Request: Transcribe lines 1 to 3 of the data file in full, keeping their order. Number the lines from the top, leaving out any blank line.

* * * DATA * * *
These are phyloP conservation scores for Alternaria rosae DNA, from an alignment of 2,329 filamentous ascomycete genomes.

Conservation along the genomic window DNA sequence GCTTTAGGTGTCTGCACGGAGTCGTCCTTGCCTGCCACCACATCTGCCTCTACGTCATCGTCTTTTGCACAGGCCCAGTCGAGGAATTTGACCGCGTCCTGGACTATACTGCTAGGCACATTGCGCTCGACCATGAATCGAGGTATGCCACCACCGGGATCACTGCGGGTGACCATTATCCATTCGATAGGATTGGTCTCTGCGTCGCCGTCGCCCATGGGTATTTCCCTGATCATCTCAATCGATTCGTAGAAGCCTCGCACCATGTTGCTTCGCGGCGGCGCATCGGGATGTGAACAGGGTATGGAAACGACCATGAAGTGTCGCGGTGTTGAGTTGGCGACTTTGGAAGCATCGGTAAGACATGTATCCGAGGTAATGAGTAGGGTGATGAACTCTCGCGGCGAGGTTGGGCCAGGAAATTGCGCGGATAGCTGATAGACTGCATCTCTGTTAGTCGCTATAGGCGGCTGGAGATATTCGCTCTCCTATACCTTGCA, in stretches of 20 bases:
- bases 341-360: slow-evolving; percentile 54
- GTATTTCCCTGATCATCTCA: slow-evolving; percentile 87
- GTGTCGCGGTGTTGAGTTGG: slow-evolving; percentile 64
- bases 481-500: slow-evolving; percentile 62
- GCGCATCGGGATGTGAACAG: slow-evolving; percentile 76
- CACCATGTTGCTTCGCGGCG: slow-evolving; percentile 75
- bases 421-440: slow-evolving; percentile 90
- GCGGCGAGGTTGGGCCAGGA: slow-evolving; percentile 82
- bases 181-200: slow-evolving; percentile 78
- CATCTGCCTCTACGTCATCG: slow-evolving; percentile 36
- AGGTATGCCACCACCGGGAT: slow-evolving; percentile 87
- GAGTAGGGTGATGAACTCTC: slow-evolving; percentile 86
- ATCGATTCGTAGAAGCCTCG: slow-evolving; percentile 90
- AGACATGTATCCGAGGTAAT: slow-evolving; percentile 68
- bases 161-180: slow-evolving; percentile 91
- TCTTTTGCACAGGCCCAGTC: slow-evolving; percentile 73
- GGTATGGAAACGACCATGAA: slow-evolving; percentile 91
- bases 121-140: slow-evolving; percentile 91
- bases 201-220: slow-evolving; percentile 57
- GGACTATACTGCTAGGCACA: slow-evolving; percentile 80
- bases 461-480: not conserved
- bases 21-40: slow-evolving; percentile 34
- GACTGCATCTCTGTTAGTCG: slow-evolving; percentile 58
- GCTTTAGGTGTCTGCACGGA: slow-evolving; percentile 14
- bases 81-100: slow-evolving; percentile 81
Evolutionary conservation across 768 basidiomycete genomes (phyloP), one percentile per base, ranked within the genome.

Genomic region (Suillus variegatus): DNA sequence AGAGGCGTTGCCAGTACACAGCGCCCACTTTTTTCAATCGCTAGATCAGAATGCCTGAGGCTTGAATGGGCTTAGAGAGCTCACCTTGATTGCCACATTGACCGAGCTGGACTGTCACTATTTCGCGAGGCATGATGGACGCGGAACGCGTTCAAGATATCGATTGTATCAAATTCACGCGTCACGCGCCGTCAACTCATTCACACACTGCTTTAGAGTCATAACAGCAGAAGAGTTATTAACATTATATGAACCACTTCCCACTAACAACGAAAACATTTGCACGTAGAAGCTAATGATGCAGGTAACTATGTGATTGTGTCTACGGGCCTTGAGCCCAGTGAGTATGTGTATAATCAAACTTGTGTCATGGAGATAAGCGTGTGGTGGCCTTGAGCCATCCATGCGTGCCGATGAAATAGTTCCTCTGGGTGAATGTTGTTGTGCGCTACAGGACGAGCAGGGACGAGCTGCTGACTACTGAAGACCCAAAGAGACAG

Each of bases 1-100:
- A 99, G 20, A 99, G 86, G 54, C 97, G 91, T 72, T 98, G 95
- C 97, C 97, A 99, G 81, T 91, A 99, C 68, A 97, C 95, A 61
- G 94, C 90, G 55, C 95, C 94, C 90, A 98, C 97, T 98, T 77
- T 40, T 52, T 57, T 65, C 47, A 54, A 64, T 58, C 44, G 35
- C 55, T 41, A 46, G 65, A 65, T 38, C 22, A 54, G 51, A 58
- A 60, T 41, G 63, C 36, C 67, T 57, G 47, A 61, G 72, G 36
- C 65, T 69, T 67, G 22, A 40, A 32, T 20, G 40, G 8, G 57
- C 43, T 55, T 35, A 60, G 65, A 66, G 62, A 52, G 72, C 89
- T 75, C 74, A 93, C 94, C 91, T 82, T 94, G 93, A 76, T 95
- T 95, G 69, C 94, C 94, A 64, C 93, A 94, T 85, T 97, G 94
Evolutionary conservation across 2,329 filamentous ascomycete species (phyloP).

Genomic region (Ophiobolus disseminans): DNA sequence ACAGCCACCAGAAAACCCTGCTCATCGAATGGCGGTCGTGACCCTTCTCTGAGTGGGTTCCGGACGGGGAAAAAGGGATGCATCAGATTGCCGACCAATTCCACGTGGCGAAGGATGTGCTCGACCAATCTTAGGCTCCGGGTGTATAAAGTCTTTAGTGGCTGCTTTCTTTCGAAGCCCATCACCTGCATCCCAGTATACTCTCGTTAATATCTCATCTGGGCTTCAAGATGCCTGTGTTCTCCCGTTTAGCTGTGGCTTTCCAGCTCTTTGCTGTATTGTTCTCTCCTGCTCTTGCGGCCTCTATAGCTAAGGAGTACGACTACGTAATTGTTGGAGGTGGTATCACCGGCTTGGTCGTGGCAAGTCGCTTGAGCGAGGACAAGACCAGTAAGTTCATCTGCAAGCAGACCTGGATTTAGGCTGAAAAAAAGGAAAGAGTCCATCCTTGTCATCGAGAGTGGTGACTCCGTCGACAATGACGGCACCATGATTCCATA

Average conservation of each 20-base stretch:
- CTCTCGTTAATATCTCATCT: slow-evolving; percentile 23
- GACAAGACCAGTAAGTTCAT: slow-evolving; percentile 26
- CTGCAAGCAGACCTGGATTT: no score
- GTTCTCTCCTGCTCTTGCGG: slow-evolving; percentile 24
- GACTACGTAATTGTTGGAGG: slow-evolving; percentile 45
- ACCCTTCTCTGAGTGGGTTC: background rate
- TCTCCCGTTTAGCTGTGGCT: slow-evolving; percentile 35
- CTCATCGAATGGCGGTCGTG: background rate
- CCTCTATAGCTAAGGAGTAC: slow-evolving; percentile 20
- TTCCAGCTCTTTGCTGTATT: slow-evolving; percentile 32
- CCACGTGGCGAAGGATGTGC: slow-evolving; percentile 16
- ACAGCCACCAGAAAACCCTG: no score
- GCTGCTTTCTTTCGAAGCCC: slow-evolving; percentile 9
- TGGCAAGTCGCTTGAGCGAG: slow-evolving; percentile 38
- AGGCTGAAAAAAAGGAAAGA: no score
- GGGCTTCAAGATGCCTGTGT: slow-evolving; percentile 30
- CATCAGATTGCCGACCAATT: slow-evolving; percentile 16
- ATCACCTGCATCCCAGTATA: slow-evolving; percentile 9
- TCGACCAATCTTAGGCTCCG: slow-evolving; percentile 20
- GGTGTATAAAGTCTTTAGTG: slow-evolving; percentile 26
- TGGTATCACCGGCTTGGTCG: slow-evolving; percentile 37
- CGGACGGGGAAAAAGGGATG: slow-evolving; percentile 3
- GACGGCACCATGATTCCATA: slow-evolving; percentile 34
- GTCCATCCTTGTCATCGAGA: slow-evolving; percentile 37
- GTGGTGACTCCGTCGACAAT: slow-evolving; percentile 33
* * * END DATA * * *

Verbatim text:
These are phyloP conservation scores for Alternaria rosae DNA, from an alignment of 2,329 filamentous ascomycete genomes.

Conservation along the genomic window DNA sequence GCTTTAGGTGTCTGCACGGAGTCGTCCTTGCCTGCCACCACATCTGCCTCTACGTCATCGTCTTTTGCACAGGCCCAGTCGAGGAATTTGACCGCGTCCTGGACTATACTGCTAGGCACATTGCGCTCGACCATGAATCGAGGTATGCCACCACCGGGATCACTGCGGGTGACCATTATCCATTCGATAGGATTGGTCTCTGCGTCGCCGTCGCCCATGGGTATTTCCCTGATCATCTCAATCGATTCGTAGAAGCCTCGCACCATGTTGCTTCGCGGCGGCGCATCGGGATGTGAACAGGGTATGGAAACGACCATGAAGTGTCGCGGTGTTGAGTTGGCGACTTTGGAAGCATCGGTAAGACATGTATCCGAGGTAATGAGTAGGGTGATGAACTCTCGCGGCGAGGTTGGGCCAGGAAATTGCGCGGATAGCTGATAGACTGCATCTCTGTTAGTCGCTATAGGCGGCTGGAGATATTCGCTCTCCTATACCTTGCA, in stretches of 20 bases:
- bases 341-360: slow-evolving; percentile 54